In 2006, New York City began restricting the amount of trans fats allowed in restaurant food. The regulation has apparently had the desired effect: lower blood levels of trans fatty acids for New Yorkers who dine out.

Trans fatty acids, or TFAs, come mostly from partially hydrogenated vegetable oils like shortening or margarine. They raise blood levels of LDL, the “bad cholesterol,” and lower those of HDL, or “good cholesterol.” Their consumption is associated with an increased risk for cardiovascular disease and diabetes.

The analysis, in the American Journal of Public Health, used more than 200 randomly selected blood specimens drawn from participants in a larger health study in 2004 and in 2014, before and after the restrictions went into effect.

The Food and Drug Administration now requires trans fat labeling of packaged foods, and many packaged foods are no longer made with trans fats. And blood TFA levels declined by more than 54 percent nationally between 2000 and 2010. But they declined by 61 percent in New Yorkers who dined out four or more times weekly.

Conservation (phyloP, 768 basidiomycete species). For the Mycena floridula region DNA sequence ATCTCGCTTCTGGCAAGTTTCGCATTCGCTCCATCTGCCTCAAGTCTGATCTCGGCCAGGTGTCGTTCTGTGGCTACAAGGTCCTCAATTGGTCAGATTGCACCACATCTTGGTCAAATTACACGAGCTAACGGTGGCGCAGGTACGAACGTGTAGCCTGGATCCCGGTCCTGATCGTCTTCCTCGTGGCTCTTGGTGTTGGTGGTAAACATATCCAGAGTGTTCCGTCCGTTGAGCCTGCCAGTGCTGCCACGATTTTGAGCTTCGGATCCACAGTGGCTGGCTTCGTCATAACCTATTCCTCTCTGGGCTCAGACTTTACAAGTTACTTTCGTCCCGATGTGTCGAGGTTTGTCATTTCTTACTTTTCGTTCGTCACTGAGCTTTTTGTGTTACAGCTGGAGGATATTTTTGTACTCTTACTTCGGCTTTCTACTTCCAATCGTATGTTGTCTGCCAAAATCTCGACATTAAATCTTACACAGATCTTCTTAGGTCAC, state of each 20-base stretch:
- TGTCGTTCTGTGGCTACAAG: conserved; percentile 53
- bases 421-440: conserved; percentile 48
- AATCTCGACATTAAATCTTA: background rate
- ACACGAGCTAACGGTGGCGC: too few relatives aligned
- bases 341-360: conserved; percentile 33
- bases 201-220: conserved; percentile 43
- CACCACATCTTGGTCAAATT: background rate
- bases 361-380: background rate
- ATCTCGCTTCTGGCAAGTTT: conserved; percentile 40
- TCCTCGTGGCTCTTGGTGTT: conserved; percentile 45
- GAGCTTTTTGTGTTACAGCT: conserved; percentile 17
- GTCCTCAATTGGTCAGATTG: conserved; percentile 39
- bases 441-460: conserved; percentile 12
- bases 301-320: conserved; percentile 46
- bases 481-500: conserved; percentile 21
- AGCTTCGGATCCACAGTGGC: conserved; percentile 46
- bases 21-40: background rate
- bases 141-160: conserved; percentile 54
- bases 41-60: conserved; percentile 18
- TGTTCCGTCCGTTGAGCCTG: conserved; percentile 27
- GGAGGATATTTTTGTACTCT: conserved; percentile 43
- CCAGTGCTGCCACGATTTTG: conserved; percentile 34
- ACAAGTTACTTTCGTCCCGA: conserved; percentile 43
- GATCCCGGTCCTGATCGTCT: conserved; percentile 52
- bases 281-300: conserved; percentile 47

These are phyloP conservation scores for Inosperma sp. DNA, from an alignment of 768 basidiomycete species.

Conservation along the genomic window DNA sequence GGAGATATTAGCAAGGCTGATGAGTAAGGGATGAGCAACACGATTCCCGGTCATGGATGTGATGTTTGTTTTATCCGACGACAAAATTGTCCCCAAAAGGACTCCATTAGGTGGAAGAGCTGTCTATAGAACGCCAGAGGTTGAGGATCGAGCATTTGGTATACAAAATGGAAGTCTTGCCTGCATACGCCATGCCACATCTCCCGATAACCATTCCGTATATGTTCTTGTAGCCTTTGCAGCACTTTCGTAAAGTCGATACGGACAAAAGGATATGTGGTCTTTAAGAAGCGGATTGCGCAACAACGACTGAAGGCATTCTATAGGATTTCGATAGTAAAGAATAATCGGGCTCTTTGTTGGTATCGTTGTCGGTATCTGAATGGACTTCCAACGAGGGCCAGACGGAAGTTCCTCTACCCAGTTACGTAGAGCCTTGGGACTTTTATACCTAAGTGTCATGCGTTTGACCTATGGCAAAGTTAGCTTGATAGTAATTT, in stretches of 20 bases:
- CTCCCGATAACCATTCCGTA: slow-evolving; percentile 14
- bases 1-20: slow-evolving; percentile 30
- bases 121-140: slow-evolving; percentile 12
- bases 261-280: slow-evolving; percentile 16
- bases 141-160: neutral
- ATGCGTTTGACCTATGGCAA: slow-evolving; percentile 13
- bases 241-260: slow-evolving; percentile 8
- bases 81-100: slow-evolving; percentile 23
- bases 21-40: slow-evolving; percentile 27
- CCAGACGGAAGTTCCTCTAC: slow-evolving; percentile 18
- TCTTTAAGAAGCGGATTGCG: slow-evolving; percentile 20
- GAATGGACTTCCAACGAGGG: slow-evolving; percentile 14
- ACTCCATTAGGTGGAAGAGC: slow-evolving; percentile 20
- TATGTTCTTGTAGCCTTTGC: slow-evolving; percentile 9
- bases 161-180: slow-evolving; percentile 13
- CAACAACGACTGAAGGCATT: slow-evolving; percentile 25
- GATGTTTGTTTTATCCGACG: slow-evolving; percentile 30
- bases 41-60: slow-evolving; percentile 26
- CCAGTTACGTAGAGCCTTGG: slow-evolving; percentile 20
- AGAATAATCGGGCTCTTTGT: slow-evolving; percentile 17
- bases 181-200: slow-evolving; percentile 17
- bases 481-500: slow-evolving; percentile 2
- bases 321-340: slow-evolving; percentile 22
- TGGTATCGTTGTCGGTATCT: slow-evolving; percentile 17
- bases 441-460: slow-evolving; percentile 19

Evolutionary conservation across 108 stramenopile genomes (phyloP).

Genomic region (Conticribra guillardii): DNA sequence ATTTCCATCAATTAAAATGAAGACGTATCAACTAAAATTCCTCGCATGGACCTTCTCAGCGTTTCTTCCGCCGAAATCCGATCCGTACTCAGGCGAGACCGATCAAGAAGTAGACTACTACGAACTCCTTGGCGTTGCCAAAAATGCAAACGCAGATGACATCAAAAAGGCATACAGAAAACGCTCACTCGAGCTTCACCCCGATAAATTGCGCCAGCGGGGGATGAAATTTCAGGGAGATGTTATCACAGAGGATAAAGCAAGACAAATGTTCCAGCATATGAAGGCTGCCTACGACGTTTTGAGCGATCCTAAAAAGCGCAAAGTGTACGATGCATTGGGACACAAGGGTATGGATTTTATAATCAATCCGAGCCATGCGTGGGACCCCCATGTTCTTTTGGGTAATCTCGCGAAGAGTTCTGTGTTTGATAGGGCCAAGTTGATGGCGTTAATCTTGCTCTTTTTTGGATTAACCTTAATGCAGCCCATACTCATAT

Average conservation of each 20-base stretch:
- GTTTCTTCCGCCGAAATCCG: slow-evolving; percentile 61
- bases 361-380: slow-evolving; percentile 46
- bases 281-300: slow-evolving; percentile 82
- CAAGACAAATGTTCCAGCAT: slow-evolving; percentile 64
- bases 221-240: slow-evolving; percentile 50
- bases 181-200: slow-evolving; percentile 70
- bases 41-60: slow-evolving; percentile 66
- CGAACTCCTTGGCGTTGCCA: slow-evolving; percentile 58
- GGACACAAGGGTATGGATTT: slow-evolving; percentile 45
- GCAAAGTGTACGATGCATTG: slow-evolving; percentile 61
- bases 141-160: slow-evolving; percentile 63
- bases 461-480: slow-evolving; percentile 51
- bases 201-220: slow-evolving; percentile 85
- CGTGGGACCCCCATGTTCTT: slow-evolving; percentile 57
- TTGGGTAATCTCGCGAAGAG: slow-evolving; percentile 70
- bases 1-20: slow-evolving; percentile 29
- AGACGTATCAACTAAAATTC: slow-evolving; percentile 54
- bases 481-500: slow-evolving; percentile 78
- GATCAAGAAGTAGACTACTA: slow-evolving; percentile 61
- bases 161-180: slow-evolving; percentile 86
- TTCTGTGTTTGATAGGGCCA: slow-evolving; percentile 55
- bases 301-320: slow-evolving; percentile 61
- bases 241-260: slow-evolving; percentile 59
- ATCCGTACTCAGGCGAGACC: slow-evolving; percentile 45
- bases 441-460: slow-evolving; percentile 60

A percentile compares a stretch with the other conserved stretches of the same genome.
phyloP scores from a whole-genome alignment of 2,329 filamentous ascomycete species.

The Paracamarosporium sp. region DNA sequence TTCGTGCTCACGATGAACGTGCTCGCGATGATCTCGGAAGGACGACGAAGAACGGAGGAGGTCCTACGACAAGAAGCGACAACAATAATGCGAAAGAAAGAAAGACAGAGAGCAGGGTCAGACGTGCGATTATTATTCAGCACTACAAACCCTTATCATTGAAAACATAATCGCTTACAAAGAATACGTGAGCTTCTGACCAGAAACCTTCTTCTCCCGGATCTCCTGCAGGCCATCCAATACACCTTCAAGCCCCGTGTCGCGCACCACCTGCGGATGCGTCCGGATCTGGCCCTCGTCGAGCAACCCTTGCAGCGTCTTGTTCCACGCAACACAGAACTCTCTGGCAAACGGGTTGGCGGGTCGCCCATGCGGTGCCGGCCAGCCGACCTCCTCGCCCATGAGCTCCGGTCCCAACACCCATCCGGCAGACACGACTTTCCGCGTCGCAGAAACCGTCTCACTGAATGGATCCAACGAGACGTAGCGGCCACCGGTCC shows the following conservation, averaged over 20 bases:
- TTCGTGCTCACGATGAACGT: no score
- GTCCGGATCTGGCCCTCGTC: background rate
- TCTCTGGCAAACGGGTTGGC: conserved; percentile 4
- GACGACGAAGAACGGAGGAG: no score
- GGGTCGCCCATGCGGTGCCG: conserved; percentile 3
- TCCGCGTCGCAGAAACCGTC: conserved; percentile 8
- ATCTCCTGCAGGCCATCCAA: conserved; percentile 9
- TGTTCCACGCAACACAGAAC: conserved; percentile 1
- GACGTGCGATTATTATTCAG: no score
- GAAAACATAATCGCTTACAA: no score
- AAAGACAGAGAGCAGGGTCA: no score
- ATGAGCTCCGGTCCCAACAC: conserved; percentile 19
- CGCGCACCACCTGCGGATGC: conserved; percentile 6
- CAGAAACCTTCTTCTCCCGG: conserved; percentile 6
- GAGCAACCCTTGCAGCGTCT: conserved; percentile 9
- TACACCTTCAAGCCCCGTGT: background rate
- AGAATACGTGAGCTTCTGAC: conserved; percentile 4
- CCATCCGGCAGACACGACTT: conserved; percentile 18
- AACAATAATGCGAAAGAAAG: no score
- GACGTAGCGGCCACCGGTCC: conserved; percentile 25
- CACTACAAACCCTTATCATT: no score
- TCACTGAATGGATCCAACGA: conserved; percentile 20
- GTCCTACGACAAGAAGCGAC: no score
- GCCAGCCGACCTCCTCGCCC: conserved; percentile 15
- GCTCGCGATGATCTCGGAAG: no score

“A 2 percent increase in calories from TFAs has been associated with a 23 percent increase in coronary heart disease risk,” the authors write, which could have significant public health implications. Cities in New York State that do not have trans fat restaurant policies, for example, have higher rates of hospitalizations for heart attack and stroke and higher cardiovascular disease mortality, studies have found.

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